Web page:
This story originally appeared on Benzinga
A new study by Dana-Farber Cancer Institute researchers indicates that despite a commitment by dispensary workers to educate users about medical cannabis, dispensaries often prioritize sales over education and the level of on-the-job training at dispensaries is notably uneven.
“If the results are confirmed by a larger, quantitative study, they obligate the medical community to ensure patients have reliable sources of guidance about medical cannabis,” said the study authors. “Patients with cancer are using cannabis for medical purposes – and oncology teams tend to offer little guidance about its use – patients are often turning for advice from staff at cannabis dispensaries.”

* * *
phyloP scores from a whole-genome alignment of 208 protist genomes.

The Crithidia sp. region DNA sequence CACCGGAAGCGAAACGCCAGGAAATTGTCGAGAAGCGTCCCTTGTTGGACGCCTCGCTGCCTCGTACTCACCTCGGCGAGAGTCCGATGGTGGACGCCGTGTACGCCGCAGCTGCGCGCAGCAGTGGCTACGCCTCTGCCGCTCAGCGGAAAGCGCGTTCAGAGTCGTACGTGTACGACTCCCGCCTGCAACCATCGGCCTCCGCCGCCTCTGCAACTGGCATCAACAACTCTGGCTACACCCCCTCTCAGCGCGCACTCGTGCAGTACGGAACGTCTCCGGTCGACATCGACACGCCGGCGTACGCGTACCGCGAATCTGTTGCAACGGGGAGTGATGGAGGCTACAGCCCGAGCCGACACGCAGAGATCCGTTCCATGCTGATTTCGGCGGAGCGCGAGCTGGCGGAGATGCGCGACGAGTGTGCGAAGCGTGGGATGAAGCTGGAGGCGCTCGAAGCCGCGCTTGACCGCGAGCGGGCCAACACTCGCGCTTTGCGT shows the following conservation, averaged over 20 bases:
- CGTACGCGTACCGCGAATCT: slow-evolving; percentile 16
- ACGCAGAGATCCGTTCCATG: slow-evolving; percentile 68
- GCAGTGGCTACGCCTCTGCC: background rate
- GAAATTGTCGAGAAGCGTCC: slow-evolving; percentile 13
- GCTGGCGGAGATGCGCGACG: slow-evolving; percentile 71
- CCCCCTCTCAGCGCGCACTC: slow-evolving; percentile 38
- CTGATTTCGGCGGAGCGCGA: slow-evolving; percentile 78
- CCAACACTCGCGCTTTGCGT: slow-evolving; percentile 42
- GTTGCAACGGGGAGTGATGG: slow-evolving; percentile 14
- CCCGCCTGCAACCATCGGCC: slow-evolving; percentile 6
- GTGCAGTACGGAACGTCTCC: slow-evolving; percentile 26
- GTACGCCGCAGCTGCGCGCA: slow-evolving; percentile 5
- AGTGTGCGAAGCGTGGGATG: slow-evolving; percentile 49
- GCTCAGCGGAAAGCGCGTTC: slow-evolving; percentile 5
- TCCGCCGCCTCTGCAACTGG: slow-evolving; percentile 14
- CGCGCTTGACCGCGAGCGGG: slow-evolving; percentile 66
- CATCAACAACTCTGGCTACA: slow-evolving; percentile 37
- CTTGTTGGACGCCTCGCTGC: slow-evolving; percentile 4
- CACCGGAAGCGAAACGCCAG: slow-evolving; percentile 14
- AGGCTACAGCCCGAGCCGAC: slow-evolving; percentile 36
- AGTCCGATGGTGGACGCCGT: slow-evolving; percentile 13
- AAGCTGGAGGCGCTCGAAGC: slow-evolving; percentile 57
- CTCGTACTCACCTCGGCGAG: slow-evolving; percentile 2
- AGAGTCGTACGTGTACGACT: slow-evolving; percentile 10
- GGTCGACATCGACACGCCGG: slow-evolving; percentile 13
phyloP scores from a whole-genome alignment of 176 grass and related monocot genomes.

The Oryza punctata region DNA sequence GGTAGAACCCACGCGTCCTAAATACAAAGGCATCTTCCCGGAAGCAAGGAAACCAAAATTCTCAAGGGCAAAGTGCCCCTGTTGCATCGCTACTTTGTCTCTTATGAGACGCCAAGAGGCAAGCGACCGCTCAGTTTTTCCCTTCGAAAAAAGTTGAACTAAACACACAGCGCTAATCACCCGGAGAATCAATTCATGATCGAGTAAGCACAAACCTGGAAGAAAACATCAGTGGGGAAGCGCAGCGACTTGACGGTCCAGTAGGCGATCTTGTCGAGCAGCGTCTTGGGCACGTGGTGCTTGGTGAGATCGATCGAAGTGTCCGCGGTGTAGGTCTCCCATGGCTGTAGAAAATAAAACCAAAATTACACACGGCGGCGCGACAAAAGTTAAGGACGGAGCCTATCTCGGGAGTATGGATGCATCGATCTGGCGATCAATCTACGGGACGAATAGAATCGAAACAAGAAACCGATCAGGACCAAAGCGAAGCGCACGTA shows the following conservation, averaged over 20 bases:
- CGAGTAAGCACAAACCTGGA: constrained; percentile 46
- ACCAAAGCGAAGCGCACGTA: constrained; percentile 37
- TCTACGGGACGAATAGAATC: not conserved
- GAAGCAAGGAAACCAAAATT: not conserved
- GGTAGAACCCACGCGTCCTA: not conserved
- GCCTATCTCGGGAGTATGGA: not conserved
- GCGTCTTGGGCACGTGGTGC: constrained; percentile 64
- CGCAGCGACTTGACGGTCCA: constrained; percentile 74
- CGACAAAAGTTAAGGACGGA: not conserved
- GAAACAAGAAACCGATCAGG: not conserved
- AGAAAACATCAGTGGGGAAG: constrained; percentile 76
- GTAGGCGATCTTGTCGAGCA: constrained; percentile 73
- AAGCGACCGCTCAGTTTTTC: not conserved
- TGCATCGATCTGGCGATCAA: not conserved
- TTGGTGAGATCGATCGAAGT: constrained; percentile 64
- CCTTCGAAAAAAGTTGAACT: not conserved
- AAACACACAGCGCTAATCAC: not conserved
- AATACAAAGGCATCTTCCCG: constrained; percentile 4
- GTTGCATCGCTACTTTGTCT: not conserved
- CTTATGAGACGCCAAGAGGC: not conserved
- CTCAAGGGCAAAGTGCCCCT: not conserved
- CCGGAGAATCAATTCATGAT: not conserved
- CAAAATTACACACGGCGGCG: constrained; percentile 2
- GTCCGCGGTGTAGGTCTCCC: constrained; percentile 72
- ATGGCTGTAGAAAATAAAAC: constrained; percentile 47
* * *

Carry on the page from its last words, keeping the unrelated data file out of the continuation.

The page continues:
About the study
The study was published online by the journal JCO Oncology Practice and is based on accurate interviews with 26 workers at cannabis dispensaries in 13 states. Researchers conducted phone interviews with employees on positions as managers, and consumer experience.
“Our study opens the door to discussing that we as clinicians may not be able to completely defer responsibility for advising patients to the dispensaries,” said Ilana Braun, MD, the study’s first author and a physician